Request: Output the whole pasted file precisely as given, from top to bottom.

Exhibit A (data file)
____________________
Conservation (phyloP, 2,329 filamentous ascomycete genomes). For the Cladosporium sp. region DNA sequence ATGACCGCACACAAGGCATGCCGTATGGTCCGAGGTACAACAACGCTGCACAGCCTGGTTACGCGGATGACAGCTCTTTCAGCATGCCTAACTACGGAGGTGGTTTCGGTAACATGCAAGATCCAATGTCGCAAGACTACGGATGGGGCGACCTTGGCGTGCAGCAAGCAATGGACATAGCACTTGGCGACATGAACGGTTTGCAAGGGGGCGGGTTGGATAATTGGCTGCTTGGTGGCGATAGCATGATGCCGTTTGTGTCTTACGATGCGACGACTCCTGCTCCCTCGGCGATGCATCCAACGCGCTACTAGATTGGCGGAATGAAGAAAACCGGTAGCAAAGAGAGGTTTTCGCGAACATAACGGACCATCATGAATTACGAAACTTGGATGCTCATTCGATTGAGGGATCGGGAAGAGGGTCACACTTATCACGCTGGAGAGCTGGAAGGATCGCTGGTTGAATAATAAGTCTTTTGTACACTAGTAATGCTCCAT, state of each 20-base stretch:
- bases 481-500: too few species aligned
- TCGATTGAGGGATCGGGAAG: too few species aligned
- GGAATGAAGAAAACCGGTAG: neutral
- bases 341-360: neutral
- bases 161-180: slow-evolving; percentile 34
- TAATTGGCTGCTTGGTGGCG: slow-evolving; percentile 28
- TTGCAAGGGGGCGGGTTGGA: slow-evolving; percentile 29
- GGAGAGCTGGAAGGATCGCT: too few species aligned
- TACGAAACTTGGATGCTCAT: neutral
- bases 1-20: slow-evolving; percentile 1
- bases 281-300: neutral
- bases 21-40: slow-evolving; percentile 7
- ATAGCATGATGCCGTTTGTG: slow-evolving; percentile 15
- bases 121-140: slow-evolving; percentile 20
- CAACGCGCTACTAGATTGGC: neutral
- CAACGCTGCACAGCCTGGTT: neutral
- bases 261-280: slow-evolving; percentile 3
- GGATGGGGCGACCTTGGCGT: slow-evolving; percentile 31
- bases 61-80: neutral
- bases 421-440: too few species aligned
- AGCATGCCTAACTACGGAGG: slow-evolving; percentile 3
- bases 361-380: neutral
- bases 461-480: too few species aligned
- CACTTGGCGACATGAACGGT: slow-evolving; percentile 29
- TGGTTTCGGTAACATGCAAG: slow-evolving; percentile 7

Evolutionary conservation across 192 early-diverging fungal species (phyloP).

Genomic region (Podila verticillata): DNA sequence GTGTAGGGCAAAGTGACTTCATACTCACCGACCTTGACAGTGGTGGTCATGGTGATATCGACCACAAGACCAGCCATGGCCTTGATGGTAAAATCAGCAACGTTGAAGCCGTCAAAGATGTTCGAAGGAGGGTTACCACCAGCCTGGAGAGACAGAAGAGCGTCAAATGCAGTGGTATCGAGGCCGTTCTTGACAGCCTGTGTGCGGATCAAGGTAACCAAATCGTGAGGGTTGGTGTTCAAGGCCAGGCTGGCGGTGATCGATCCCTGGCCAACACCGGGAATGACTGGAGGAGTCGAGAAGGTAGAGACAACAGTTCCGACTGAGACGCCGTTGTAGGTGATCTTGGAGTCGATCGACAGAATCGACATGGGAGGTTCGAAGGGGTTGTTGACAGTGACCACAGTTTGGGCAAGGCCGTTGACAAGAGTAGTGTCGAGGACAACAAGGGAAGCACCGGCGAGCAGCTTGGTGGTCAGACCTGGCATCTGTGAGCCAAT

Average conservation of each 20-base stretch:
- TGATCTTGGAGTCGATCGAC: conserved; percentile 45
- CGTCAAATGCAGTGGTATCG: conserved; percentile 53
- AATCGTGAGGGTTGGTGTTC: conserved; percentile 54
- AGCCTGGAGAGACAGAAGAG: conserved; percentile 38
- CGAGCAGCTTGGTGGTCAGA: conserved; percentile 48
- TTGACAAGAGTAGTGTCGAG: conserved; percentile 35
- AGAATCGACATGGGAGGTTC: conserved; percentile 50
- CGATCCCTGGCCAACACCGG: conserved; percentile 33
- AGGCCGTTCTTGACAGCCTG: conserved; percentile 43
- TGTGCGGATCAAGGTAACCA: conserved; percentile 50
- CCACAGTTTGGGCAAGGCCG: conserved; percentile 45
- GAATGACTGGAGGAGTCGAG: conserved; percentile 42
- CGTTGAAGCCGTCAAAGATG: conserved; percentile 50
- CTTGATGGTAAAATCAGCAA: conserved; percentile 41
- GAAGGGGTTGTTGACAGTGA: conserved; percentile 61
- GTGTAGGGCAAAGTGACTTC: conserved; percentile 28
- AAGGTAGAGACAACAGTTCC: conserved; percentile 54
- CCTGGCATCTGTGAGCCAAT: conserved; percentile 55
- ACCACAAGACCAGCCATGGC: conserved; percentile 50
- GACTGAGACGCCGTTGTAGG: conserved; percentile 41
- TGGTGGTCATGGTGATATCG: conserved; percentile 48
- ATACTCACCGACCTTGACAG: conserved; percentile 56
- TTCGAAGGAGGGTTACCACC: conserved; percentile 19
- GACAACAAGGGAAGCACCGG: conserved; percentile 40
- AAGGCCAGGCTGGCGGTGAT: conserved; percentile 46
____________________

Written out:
Conservation (phyloP, 2,329 filamentous ascomycete genomes). For the Cladosporium sp. region DNA sequence ATGACCGCACACAAGGCATGCCGTATGGTCCGAGGTACAACAACGCTGCACAGCCTGGTTACGCGGATGACAGCTCTTTCAGCATGCCTAACTACGGAGGTGGTTTCGGTAACATGCAAGATCCAATGTCGCAAGACTACGGATGGGGCGACCTTGGCGTGCAGCAAGCAATGGACATAGCACTTGGCGACATGAACGGTTTGCAAGGGGGCGGGTTGGATAATTGGCTGCTTGGTGGCGATAGCATGATGCCGTTTGTGTCTTACGATGCGACGACTCCTGCTCCCTCGGCGATGCATCCAACGCGCTACTAGATTGGCGGAATGAAGAAAACCGGTAGCAAAGAGAGGTTTTCGCGAACATAACGGACCATCATGAATTACGAAACTTGGATGCTCATTCGATTGAGGGATCGGGAAGAGGGTCACACTTATCACGCTGGAGAGCTGGAAGGATCGCTGGTTGAATAATAAGTCTTTTGTACACTAGTAATGCTCCAT, state of each 20-base stretch:
- bases 481-500: too few species aligned
- TCGATTGAGGGATCGGGAAG: too few species aligned
- GGAATGAAGAAAACCGGTAG: neutral
- bases 341-360: neutral
- bases 161-180: slow-evolving; percentile 34
- TAATTGGCTGCTTGGTGGCG: slow-evolving; percentile 28
- TTGCAAGGGGGCGGGTTGGA: slow-evolving; percentile 29
- GGAGAGCTGGAAGGATCGCT: too few species aligned
- TACGAAACTTGGATGCTCAT: neutral
- bases 1-20: slow-evolving; percentile 1
- bases 281-300: neutral
- bases 21-40: slow-evolving; percentile 7
- ATAGCATGATGCCGTTTGTG: slow-evolving; percentile 15
- bases 121-140: slow-evolving; percentile 20
- CAACGCGCTACTAGATTGGC: neutral
- CAACGCTGCACAGCCTGGTT: neutral
- bases 261-280: slow-evolving; percentile 3
- GGATGGGGCGACCTTGGCGT: slow-evolving; percentile 31
- bases 61-80: neutral
- bases 421-440: too few species aligned
- AGCATGCCTAACTACGGAGG: slow-evolving; percentile 3
- bases 361-380: neutral
- bases 461-480: too few species aligned
- CACTTGGCGACATGAACGGT: slow-evolving; percentile 29
- TGGTTTCGGTAACATGCAAG: slow-evolving; percentile 7

Evolutionary conservation across 192 early-diverging fungal species (phyloP).

Genomic region (Podila verticillata): DNA sequence GTGTAGGGCAAAGTGACTTCATACTCACCGACCTTGACAGTGGTGGTCATGGTGATATCGACCACAAGACCAGCCATGGCCTTGATGGTAAAATCAGCAACGTTGAAGCCGTCAAAGATGTTCGAAGGAGGGTTACCACCAGCCTGGAGAGACAGAAGAGCGTCAAATGCAGTGGTATCGAGGCCGTTCTTGACAGCCTGTGTGCGGATCAAGGTAACCAAATCGTGAGGGTTGGTGTTCAAGGCCAGGCTGGCGGTGATCGATCCCTGGCCAACACCGGGAATGACTGGAGGAGTCGAGAAGGTAGAGACAACAGTTCCGACTGAGACGCCGTTGTAGGTGATCTTGGAGTCGATCGACAGAATCGACATGGGAGGTTCGAAGGGGTTGTTGACAGTGACCACAGTTTGGGCAAGGCCGTTGACAAGAGTAGTGTCGAGGACAACAAGGGAAGCACCGGCGAGCAGCTTGGTGGTCAGACCTGGCATCTGTGAGCCAAT

Average conservation of each 20-base stretch:
- TGATCTTGGAGTCGATCGAC: conserved; percentile 45
- CGTCAAATGCAGTGGTATCG: conserved; percentile 53
- AATCGTGAGGGTTGGTGTTC: conserved; percentile 54
- AGCCTGGAGAGACAGAAGAG: conserved; percentile 38
- CGAGCAGCTTGGTGGTCAGA: conserved; percentile 48
- TTGACAAGAGTAGTGTCGAG: conserved; percentile 35
- AGAATCGACATGGGAGGTTC: conserved; percentile 50
- CGATCCCTGGCCAACACCGG: conserved; percentile 33
- AGGCCGTTCTTGACAGCCTG: conserved; percentile 43
- TGTGCGGATCAAGGTAACCA: conserved; percentile 50
- CCACAGTTTGGGCAAGGCCG: conserved; percentile 45
- GAATGACTGGAGGAGTCGAG: conserved; percentile 42
- CGTTGAAGCCGTCAAAGATG: conserved; percentile 50
- CTTGATGGTAAAATCAGCAA: conserved; percentile 41
- GAAGGGGTTGTTGACAGTGA: conserved; percentile 61
- GTGTAGGGCAAAGTGACTTC: conserved; percentile 28
- AAGGTAGAGACAACAGTTCC: conserved; percentile 54
- CCTGGCATCTGTGAGCCAAT: conserved; percentile 55
- ACCACAAGACCAGCCATGGC: conserved; percentile 50
- GACTGAGACGCCGTTGTAGG: conserved; percentile 41
- TGGTGGTCATGGTGATATCG: conserved; percentile 48
- ATACTCACCGACCTTGACAG: conserved; percentile 56
- TTCGAAGGAGGGTTACCACC: conserved; percentile 19
- GACAACAAGGGAAGCACCGG: conserved; percentile 40
- AAGGCCAGGCTGGCGGTGAT: conserved; percentile 46